You should have a good compression tool on you machine I prefer Winrar, but you can use anything you wish.

A text Editor, I use Notepad++

At this point I will assume you already have the current JAVA JRE and SDK installed. You will need this for signing the APK. You should also have the Android SDK, for editing & Compiling etc… You will more then likely already have these if you are at this point.

You will need the ApkTool,the latest version can be downloaded here. The tool allows you to reverse engineer 3rd party, closed and binary Android applications. The tool does this by decompiling / compiling the code using Smali / baksmali. This tool required three files:

  1. apktool.bat
  2. apktool.jar
  3. aapt.exe

Once you have all these tools (not many I know this isn’t that difficult at all), the you are ready to get cracking… I mean reverse engineering.

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In this article I hope to show how to use a Jquery UI dialog prevent / cancel form submission. Based on a work requirement I wanted to stop the submission of a form, so I could validate the some checkboxes using JQuery, if they were all checked the okay button would be enabled and the form would be submitted. This Solution, always for an infinite amount of check boxes to be iterated through and only if all of them are checked will you be allowed to proceed, then it will submit the form as per original. You can check the entire Fiddle here

jquery ui dialog

Service 6

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This last year has been an interesting year, Let’s hope the new year is a better year. There has been a huge amount of hack attempts against this site, it really makes you wonder what the intentions are.

I lost almost an Entire year’s worth of articles, partially due to me not making making my own back-up’s but al on over reliance on the host. They migrated servers and my sites bar this one came up. I should have disabled my plugins first but I didn’t, they back-up’s with host wasn’t complete, and they overwrote all my changes, and tha lost all the new articles I had made very sad.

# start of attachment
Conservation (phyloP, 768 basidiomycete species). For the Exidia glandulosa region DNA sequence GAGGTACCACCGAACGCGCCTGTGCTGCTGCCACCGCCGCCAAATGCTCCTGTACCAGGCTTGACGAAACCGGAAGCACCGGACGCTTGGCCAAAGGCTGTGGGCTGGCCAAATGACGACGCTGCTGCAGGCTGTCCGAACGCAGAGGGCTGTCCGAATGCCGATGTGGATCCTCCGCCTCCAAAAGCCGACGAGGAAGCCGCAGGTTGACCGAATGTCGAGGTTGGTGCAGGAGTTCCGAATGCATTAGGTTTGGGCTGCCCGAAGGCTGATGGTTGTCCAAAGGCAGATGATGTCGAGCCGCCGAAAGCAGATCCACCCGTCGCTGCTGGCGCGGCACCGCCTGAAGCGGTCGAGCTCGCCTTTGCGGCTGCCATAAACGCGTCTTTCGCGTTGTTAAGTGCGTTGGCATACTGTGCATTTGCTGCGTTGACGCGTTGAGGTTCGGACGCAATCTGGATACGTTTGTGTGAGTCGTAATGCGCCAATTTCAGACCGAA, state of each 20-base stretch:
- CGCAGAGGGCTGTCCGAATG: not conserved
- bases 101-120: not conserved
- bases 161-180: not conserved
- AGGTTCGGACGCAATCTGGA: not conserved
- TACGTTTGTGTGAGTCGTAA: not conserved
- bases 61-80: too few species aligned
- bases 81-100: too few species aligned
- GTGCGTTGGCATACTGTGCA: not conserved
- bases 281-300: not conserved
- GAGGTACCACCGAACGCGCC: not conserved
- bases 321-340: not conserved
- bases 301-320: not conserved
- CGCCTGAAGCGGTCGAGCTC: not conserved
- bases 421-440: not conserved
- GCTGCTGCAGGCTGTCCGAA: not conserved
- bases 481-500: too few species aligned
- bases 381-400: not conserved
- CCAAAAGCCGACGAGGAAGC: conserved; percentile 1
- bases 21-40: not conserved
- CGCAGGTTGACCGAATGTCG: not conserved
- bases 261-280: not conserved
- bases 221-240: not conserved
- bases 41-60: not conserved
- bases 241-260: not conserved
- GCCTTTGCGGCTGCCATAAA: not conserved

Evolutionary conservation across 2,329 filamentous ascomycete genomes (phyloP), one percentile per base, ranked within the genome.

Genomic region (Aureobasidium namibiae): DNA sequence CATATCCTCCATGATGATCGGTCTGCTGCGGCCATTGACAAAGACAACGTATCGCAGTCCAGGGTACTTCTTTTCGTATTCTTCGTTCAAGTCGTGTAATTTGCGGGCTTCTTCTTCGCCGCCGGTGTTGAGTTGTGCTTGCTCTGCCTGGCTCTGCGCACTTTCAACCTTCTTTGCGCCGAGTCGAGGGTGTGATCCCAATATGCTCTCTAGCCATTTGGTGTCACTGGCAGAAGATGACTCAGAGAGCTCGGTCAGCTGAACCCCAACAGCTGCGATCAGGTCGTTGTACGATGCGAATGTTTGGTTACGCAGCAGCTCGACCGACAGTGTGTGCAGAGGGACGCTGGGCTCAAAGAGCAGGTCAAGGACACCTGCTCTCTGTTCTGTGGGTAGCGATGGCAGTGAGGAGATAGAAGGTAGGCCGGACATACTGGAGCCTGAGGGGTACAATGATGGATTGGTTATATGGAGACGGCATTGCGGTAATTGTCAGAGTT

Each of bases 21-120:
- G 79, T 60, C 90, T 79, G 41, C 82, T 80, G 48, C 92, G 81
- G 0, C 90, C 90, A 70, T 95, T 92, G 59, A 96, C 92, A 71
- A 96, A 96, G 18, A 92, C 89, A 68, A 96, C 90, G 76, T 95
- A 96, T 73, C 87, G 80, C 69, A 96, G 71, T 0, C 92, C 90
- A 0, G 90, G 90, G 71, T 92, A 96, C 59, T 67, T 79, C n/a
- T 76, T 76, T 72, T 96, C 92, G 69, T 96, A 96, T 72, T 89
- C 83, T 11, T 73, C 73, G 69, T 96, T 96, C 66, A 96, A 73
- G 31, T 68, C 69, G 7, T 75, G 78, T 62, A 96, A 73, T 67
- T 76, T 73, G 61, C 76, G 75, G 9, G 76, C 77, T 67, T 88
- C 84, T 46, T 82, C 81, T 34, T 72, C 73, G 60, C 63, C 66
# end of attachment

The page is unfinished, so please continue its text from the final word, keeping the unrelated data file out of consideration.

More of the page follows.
Oh well, all this stuff happens we learn from it and we build more knowledge. So Happy New Year welcome 2016


Happy new year

We were now ready to schedule time to do the layup preparation, we decided to do this on a full day, I said it would take 3-4 hours.

We used:
– Ram Wax
– PVA release
– GC1/080 Gel Coat
– 1 layer 163g Twill Glass
– 1 layer 210g unidirectional cloth
– 3 Layers of 410 Biax Glass
– Ampreg 21 epoxy.
– Cotton Flock
– modelling Clay

We first Filled the Gap, using modelling Clay, these corners where all squared and cleared with a squared off credit card. Once done we polished the Plug, with some G18 and then 5 layers of Ram wax. After doing the Gel coat, we precut all the cloth and filled all the “Corners” with cotton flock. Then the cloth went on in the following order, 1 layer 163g Twill Glass, 1 layer 210g unidirectional cloth and then 3 Layers of 410 Biax Glass. I was worried the about all the bubble and I would like to put a Bladder in the mold. So I decided, I need to vacuum all the air out, I went home for dinner and came back and the mold was hard. After, 3 hours of staring at the mold cleaning it up, I decided the mold was hard, and MAD kept saying he was worried it was not coming out to easy.

So I started unscrewing it, Usually in the past, I would worry but I was certain it would be perfect this time. I took off one side, it was flawless, then the other and the two sides. I wasn’t going to split it, but Sydney was saying am I thinking what he is thinking. So I split the mold, no resistance, nothing. The mold came out, but there was gel coat on my hand… DAMN. It turned out the second batch of gelcoat was not perfectly mixed. Not serious. I will correct this afterwards as it’s only on the flange. What was a total disaster and is also fixable is we used Nuts to mate up the halves. This chipped off some Gelcoat. I will fix it but note to Self, next time use something flat in index it. I though the result proved the the time spent on the layout preparation was well spent.

Here is the result, I will let the final un-cleaned product speak for itself.